Thursday, June 2, 2016

And that is the thing.  The law of the Universe is such, the departing, the distancing of galaxies from themselves.  Beethoven must have been famous for being private, and Mahler, echoing that...  Not that this essaying here is trying to sound smart.  The thing is privacy, the space free from outside question, the space from where creativity comes.  Yes, almost a cliche.  But that it's true.

Emily knew it.  Her departure from the rest, her sensitivity to the cosmos, her little witnesses in plants and bird chirps.   Indian pipe.  The divergence of species.  The bee is different from the butterfly.  The iris is not the larch.  Her natural instinct to seek the most private of spaces, confidences with little nieces.

The obscurity of the creative process.  Shane MacGowan's process is unknown to James Fearnley, the songwriter a crazed hooligan to the accordionist of the Pogues in memoir form of Here Comes Everybody.

You can't share.  You don't want interruption.  The mood comes, you try it, you finish a sketch, do a few more, losing energy.  That it all piles up, builds on itself is good, but in the meantime, there is rawness, a sense of adolescence, which perhaps is inevitable, one way or another, seen or unseen, it's up the personal choice of an artist, do you want to paint the hungered saltimbanques in all their thusness and all their sadness and emotion misery, or do you want to put yourself out there, Guernica, or some other way to say it.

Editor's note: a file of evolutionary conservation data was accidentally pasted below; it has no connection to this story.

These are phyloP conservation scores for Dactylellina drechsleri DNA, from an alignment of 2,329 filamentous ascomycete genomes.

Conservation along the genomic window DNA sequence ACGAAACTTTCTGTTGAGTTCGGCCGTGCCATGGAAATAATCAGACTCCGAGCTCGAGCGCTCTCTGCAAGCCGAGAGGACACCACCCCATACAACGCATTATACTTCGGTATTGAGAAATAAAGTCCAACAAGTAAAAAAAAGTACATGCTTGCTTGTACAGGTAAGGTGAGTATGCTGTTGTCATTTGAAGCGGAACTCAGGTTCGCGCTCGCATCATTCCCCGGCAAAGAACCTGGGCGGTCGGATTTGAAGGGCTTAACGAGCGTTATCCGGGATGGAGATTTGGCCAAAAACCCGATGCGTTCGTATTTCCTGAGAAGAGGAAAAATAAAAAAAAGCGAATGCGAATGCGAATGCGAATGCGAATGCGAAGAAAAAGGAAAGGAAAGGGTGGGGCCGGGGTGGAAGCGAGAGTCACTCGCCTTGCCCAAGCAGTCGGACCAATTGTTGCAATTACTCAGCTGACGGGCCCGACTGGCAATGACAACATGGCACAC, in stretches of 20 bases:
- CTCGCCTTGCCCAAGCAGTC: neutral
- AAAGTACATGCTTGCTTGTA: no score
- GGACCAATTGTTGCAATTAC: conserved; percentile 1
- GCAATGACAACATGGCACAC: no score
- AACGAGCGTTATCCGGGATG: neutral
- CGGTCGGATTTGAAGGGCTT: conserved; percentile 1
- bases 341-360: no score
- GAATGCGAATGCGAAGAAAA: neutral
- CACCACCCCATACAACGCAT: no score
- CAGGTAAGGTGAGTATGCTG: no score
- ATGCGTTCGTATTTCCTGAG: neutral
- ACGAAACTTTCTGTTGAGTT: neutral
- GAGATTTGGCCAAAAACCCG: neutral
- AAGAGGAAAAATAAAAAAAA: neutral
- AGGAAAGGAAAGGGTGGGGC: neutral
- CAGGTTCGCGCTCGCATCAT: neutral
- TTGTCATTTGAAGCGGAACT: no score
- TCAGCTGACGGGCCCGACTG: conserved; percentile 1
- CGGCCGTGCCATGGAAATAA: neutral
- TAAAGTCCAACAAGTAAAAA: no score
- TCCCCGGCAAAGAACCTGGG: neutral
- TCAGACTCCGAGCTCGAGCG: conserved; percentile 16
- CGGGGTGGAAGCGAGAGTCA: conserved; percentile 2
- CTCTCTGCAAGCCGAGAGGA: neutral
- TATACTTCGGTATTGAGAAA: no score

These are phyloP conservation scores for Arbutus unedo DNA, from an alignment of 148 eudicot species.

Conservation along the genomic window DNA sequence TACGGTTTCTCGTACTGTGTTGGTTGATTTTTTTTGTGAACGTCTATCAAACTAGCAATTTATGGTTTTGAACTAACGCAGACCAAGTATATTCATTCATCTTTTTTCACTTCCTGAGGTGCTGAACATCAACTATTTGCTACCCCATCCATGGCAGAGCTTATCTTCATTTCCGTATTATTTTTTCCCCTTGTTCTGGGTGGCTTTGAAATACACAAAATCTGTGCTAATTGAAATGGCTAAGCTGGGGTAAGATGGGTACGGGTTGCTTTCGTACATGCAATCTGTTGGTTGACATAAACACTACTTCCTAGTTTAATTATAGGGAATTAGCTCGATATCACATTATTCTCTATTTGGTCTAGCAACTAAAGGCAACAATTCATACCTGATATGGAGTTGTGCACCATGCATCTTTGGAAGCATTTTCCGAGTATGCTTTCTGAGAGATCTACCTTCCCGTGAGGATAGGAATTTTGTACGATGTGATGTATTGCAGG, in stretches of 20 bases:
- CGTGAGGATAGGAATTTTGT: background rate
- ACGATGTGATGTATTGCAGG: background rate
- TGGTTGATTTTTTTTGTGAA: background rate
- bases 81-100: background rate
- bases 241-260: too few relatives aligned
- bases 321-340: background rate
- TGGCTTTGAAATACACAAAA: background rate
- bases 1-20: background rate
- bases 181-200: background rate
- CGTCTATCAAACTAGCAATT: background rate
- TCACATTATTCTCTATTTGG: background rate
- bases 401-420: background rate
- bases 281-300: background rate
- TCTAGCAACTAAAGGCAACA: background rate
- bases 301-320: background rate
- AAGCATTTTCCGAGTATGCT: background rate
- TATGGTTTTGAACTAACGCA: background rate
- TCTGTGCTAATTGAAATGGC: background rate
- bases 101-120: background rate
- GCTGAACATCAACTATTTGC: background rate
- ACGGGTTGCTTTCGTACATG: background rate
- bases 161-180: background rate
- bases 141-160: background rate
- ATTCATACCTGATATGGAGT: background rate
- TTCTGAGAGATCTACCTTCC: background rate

That's the thing,  Creativity?  You want privacy.

A sensitive father, even though a different blood type, lets a son create in his own privacy, hard as that must be, very hard.

Everything pulls away from everything else.  This is the law,  The law of dark matter, and energy, and at the center of every galaxy, a black hole spinning things in, as if a balancing energy to that Big Bang which set everything into this suchness.  At the very center.

The tragic black hole at the center holds us in orbit to each other
in the black blank space, fixtures of our night's sky
to look up at or out to in the great distance,
compelled to a point for lack of action,
not lack of potential of love.

And the flesh that lumbers on unknowingly, with some increasing great self-confidence, some vision, those can be the foolish of people, the less than wise.  The ones who can call the artist's sketch the work of a blithering idiot.